The accelerator hypothesis and increasing incidence of type 1 diabetes

Curr Opin Endocrinol Diabetes Obes. 2008 Aug;15(4):321-5. doi: 10.1097/MED.0b013e3283073a5a.


Purpose of review: To summarize the relevance of the 'accelerator hypothesis' to type 1 diabetes pathogenesis and examine if recent evidence supports the hypothesis. The 'accelerator hypothesis' proposes 'three processes in type 1 diabetes which variably accelerate the loss of beta cells through apoptosis: constitution, insulin resistance and autoimmunity'.

Recent findings: Insulin resistance is an independent risk factor for progression to clinical type 1 diabetes in people with islet autoimmunity. Higher bodyweight is also associated with type 1 diabetes development although no longitudinal studies have simultaneously assessed bodyweight and insulin resistance in preclinical diabetes. Currently, there is no evidence for the view that accelerated beta-cell apoptosis is due to insulin resistance in the pathogenesis of type 1 diabetes.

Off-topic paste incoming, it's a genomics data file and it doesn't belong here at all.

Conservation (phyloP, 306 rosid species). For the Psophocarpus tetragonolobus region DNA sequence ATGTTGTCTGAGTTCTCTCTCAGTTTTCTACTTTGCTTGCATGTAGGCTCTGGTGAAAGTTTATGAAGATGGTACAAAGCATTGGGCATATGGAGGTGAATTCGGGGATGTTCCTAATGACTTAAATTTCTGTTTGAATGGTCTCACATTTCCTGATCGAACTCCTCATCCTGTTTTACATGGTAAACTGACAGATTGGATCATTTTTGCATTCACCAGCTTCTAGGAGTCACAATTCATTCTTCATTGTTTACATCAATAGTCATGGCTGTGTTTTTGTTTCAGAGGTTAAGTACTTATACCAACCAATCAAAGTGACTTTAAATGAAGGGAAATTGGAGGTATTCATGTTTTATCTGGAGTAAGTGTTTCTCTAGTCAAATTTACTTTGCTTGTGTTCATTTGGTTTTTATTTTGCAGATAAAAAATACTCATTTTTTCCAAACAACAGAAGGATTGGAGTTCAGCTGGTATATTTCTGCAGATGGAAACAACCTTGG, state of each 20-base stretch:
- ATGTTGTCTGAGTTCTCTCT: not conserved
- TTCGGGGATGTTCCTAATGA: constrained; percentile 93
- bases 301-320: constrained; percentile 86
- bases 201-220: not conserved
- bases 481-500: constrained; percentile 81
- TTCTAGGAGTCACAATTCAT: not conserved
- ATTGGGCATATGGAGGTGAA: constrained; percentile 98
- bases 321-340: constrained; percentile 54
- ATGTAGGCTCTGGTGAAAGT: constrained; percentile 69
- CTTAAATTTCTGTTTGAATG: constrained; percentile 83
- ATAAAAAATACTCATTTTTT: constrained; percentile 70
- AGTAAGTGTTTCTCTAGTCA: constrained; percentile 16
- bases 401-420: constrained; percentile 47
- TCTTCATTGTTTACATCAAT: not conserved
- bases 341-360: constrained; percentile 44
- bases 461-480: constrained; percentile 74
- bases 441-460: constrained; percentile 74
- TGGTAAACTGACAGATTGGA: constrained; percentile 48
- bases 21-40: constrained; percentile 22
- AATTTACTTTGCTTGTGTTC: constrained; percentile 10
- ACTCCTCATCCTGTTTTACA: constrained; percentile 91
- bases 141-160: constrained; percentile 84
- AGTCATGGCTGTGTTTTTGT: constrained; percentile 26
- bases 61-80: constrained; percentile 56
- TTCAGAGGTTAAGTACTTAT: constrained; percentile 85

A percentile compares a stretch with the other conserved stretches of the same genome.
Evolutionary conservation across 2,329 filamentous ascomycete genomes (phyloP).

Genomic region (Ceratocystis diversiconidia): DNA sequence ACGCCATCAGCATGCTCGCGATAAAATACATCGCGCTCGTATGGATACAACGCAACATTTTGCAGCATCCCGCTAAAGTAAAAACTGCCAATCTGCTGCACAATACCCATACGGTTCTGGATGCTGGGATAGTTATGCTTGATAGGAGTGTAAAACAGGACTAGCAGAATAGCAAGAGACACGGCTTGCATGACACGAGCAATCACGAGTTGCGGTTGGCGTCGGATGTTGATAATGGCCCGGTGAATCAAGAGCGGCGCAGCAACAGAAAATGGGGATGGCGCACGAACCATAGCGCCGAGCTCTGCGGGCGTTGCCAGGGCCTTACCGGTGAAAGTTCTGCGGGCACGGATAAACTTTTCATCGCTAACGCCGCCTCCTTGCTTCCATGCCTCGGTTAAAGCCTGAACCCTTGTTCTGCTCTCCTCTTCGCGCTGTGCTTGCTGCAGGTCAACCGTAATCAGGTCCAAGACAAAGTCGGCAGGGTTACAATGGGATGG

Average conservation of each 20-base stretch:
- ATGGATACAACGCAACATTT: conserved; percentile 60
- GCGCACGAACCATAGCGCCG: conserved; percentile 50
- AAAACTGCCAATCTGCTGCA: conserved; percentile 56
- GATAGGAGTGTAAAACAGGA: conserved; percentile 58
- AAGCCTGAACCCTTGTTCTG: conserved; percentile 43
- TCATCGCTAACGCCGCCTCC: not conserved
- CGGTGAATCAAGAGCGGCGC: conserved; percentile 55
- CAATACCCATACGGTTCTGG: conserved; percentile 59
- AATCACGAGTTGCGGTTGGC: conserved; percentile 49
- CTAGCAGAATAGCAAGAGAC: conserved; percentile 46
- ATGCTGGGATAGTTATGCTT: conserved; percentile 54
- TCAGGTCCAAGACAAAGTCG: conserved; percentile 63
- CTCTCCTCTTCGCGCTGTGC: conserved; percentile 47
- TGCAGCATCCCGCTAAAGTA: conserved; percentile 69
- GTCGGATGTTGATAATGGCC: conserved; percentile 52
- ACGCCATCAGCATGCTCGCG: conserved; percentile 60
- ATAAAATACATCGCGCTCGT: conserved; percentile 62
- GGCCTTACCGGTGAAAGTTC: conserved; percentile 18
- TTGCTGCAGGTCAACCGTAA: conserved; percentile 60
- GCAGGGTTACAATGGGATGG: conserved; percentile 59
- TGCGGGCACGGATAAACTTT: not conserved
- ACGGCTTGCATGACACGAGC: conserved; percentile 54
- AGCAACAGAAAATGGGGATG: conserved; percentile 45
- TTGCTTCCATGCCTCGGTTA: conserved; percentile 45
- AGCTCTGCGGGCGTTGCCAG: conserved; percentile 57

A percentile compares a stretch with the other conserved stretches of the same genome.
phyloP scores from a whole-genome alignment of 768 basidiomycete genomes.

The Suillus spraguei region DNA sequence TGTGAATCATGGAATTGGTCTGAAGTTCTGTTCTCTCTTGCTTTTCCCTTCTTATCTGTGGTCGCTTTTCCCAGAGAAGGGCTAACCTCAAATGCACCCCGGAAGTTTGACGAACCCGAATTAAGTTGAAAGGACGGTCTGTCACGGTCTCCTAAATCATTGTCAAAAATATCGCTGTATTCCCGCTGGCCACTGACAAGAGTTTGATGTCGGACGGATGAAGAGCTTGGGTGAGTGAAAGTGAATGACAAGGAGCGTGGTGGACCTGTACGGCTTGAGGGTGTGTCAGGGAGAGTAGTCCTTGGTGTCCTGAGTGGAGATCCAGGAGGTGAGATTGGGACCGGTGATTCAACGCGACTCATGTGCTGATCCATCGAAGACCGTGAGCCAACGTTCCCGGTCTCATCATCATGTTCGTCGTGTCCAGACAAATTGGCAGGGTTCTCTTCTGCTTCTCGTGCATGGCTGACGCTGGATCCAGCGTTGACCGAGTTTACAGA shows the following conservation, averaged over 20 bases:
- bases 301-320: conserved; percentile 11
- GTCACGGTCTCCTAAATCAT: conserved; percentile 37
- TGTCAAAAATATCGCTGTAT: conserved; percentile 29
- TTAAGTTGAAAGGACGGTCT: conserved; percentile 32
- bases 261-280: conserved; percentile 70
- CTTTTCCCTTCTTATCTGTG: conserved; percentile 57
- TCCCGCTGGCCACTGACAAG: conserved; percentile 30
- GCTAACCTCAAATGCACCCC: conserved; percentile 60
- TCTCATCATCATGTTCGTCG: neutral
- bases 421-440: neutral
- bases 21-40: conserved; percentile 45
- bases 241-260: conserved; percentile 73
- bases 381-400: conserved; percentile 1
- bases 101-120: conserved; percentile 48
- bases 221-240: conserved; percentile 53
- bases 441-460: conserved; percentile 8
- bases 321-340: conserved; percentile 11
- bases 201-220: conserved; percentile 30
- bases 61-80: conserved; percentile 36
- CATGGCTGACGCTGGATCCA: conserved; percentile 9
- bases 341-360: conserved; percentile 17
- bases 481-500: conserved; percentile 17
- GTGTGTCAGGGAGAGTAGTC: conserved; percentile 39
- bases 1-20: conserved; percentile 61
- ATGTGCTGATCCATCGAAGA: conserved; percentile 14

Summary: Insulin resistance accelerates development of type 1 diabetes in people with islet autoimmunity and insulin deficiency. The increasingly 'obesogenic' environment which promotes insulin resistance could account for the rising incidence of type 1 diabetes.

Publication types

  • Review

MeSH terms

  • Animals
  • Apoptosis
  • Autoimmunity
  • Diabetes Mellitus, Type 1 / epidemiology*
  • Diabetes Mellitus, Type 1 / etiology*
  • Diabetes Mellitus, Type 1 / immunology
  • Diabetes Mellitus, Type 2 / epidemiology
  • Diabetes Mellitus, Type 2 / immunology
  • Diabetes Mellitus, Type 2 / metabolism
  • Humans
  • Immunity, Innate
  • Incidence
  • Insulin Resistance / immunology
  • Islets of Langerhans / immunology
  • Islets of Langerhans / metabolism
  • Risk Factors